Keep it simple stupid.
Native gardens can be all things to all people. There can be a perfect native garden in the eyes of the area's native wildlife, the garden designer or garden owner. The best native garden takes all the pretty native plants from the native flyway (usually Baja to British Columbia for California ), combines them with the local native plants that are important to your local rare wildlife (bees and other insects along with birds), adds in fire considerations, water considerations, soil considerations, slopes, deer and other critters, and ta da! You have a beautiful garden that's alive.
If your garden is a small back yard in a major town, then you really do not have to worry about the deer or fire problem. Focus on the small perennials and shrubs from your area and pack the yard. On small gardens it's important to jam as much focused variety as you can come up with. So for Los Angeles, pack the garden with coastal sage scrub species, three or so of each variety, the larger shrubs like Ceanothus or Arctostaphylos , pick one shrub for each corner, and a small 'tree' in the middle. The 'tree' can be a large shrub pruned up. Mynativeplants.com is an attempt to do this for you, select plants that will work in your yard. You have to figure out a design from those plants.
Basic design, after you've figured out what plants will grow there, is low to high, creating an amphitheater, with your window or doorway the main stage. Put the stuff that needs more water together, sunny stuff together, etc. Keep it simple stupid can be overwhelming. BUT, if you break the yard up into small areas of like minded plants (I'm sorry, but I think plants have feelings too) the design gets a lot simpler.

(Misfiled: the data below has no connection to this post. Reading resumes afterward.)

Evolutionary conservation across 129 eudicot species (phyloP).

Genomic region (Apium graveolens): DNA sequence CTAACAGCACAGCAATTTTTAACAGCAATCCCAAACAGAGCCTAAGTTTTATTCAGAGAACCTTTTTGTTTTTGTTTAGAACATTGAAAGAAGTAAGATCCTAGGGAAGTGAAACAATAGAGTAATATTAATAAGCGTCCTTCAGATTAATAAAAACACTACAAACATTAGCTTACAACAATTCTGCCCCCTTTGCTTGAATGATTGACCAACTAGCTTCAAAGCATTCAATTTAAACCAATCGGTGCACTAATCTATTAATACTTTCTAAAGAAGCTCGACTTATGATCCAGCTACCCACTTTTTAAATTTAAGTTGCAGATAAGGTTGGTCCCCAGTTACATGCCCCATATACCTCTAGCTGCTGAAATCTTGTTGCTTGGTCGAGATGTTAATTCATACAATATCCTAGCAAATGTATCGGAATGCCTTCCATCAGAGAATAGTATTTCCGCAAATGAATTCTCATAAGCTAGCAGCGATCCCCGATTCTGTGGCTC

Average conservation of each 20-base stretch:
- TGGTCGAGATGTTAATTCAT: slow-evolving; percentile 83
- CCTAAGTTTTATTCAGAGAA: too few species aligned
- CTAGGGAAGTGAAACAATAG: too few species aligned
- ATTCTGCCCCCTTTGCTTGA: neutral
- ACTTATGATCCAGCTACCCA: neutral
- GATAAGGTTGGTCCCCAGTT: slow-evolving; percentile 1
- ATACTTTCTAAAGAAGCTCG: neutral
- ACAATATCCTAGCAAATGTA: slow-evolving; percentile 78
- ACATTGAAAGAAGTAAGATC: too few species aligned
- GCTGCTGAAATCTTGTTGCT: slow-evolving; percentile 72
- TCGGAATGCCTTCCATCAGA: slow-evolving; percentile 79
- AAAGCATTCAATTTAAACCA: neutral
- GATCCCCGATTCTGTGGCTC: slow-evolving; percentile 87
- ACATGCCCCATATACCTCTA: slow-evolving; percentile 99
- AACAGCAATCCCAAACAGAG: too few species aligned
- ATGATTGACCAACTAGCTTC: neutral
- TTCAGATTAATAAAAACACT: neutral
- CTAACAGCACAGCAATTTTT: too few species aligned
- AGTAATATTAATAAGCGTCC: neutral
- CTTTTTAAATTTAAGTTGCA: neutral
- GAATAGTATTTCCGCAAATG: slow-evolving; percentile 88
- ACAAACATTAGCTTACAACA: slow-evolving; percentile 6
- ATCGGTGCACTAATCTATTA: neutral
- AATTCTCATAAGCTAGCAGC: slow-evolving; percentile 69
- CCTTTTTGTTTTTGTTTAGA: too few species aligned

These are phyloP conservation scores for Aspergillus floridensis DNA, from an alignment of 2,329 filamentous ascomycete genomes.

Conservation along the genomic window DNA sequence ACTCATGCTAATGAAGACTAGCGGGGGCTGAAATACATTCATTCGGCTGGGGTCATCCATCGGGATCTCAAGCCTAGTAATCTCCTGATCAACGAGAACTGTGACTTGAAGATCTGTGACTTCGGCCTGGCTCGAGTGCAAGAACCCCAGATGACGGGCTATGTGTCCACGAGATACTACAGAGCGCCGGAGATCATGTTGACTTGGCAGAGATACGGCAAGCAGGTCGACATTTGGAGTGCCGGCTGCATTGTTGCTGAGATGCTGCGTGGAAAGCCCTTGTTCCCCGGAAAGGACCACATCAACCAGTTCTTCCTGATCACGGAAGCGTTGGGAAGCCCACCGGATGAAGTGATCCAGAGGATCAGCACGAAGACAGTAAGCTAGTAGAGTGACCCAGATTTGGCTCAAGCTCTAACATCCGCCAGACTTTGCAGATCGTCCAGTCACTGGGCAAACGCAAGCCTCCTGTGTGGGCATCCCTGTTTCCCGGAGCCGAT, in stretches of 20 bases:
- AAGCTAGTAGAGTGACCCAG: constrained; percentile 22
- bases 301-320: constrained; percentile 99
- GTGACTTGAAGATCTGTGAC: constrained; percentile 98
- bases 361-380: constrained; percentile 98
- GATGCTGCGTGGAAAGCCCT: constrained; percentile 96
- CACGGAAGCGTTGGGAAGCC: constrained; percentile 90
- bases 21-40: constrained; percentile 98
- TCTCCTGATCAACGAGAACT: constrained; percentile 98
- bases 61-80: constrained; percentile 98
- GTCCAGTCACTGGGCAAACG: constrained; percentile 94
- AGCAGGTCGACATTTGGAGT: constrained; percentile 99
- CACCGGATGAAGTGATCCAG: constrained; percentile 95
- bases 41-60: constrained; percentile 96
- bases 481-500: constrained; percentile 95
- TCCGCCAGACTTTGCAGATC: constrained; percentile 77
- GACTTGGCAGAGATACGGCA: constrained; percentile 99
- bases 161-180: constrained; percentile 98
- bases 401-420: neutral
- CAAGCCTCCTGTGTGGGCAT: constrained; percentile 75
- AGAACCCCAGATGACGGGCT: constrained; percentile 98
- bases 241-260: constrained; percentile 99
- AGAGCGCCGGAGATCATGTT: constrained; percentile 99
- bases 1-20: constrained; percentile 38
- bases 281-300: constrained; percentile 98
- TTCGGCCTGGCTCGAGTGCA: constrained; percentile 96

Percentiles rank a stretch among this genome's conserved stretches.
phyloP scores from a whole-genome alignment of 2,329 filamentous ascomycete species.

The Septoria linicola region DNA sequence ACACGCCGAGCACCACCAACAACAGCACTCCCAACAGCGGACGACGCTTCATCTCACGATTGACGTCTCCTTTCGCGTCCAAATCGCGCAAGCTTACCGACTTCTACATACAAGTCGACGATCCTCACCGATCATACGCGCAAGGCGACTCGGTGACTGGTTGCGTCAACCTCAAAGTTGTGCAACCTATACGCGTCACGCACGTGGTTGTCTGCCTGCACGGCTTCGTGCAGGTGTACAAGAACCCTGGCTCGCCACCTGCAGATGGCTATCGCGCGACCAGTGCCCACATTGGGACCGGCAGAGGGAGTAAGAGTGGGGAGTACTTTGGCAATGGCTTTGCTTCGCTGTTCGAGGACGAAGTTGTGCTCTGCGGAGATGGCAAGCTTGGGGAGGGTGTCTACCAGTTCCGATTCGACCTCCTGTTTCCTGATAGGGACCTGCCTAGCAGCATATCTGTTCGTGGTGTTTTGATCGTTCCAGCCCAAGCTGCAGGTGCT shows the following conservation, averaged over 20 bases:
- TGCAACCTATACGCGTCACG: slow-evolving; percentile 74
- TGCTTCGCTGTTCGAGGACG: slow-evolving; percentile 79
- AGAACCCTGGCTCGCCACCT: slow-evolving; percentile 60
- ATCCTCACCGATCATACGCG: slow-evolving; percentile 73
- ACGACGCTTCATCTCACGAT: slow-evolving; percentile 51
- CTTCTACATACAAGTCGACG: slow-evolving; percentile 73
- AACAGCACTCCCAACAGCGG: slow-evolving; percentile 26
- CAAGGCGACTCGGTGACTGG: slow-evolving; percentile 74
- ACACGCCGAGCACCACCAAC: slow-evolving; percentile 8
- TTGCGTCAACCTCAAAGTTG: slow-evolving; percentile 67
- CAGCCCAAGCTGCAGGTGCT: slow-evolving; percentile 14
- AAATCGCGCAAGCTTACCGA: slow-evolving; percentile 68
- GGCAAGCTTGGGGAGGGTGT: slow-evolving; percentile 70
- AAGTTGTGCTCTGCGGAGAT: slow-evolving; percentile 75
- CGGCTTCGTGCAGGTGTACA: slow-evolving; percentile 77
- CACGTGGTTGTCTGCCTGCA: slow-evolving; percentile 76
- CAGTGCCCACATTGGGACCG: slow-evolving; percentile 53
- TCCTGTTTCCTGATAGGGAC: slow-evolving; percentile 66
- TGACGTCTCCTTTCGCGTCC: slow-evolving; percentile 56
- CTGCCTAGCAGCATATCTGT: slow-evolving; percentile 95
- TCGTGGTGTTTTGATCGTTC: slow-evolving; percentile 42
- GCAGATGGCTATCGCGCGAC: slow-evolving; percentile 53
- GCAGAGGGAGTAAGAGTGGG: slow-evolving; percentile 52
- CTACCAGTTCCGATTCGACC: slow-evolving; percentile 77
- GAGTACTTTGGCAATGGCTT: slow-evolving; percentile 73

Many of our customers mix natives with edibles, but
but keep 'um separated. Others are growing natives on their balcony
Even a small yard can be broken into ten plots. One under the bird bath, one along one wall, one along the other wall, one along the east fence, one along west fence, etc. (One commercial planting in San Luis Obispo had a soil pH difference of 5-7.8 in 30 feet, that a thousand times difference in one little section.) If you can break the yard or acreage up it becomes paint by the numbers and much easier. I'd argue, actually much more creative because you can focus on each section more. As long as they are all closely related plant communities, the yard will look great. So if you're in Los Angeles, stay with coastal sage scrub or chaparral plants. If you're in Sacramento, use Central oak woodland, Northern oak woodland or Chaparral plants, with a little riparian plants.